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What South Asian Christians Do During Diwali

Festival of Lights marking the Hindu new year brings invitations to Jesus followers in India, Nepal, and neighboring nations.
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What South Asian Christians Do During Diwali
Image: India Photography / Getty Images
Diwali candles in Kolkata, West Bengal, India

Rivaling the scale of Thanksgiving or Christmas in the United States, Diwali has become India’s biggest holiday season.

The Festival of Lights (also known as Deepavali) marks the start of the Hindu New Year and is the faith’s most important festival, celebrated for five days by more than a billion people in India—not only by Hindus but also by Jains, Sikhs, and some Buddhists—as well as across the Hindu diaspora.

The festival symbolizes for its devotees the triumph of good over evil, light over darkness, and knowledge over ignorance. Diwali is marked by feasts, lighting clay lamps outside the house to banish evil spirits, decorative lights, prayers, family gatherings, exchanging gifts, burning firecrackers, and doing charity, besides worshiping at homes or visiting temples.

Each year the holiday falls on different dates in the Hindu lunar calendar determined by the position of the moon, usually between October and November. This year, the festival is observed from October 22–26 with Diwali falling on October 24.

CT interviewed Christian leaders in the majority Hindu nations of India and Nepal—as well as neighboring Sri Lanka, Bangladesh, and Pakistan—in order to better understand what South Asian followers of Jesus do during the festival, whether they think Christians should join in Diwali celebrations, and whether churches conduct outreach to Hindus during the holiday.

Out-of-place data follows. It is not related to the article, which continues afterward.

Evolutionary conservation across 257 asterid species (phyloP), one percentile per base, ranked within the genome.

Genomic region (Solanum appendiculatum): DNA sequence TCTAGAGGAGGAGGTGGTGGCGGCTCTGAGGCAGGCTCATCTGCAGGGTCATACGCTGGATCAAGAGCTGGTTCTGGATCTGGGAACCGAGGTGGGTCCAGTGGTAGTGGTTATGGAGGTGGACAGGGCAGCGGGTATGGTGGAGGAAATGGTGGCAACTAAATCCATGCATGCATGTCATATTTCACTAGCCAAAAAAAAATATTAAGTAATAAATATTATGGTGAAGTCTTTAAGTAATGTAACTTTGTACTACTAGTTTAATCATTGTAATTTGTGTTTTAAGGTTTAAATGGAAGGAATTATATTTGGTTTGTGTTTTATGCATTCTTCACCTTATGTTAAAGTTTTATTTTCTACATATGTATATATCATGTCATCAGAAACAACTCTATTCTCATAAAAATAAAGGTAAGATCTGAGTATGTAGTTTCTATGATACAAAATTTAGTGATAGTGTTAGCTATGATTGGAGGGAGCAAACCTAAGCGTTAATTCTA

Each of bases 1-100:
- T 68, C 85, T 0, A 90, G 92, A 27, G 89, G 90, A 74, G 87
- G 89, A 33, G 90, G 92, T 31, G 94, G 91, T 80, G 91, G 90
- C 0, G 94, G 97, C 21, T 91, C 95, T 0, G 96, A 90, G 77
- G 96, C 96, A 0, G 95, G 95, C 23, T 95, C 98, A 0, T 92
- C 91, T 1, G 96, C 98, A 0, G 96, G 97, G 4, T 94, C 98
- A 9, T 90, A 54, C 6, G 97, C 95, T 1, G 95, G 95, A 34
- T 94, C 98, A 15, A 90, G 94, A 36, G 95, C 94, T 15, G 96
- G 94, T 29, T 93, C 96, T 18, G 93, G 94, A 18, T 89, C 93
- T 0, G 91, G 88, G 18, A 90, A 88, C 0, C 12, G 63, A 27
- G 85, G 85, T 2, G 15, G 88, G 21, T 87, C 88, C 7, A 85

India — Anil Kant, pastor, gospel singer-songwriter, and executive director of Trinity Sounds, Mumbai:

We as Christians celebrate only Jesus, so we do not celebrate Diwali in our homes. But we connect and engage with Hindu friends during Diwali. We live in a community with different religions and orientations and we use every opportunity to love people and to show God’s love.

We give a special invitation to our Hindu friends in our regular satsang (sacred gathering, or church service) during the week of Diwali. It is important to engage with people—to visit them, to interact with them. We visit Hindu friends who invite us during Diwali and eat with them. We do not consider it a religious thing, and believe that love has no boundaries.

Nepal — Hanok Tamang, chairman, National Churches Fellowship of Nepal, Kathmandu:

Diwali is a major festival, commonly known as Tihar by locals, in Nepal. Churches in Nepal do not indulge in outreach programs to the Hindu community, but many churches at the provincial level organize fellowships for new converts from a Hindu background. It is a difficult time for those whose families have been celebrating Diwali for generations and since their childhood to suddenly have nothing to do with the festival.

I come from a strong orthodox Buddhist background, and for the first few years it was very difficult for me to ignore Diwali. It took me a long time, as I coped with not participating in or celebrating the festival.

Based on my own experience, I believe there are many young people who need encouragement. They might not know why they celebrated Diwali, but they have been involved in the celebration since their childhood and suddenly cutting themselves away is hard. It is important to educate them that Jesus is the Light of the world. Christ is the one who brings us from darkness to light.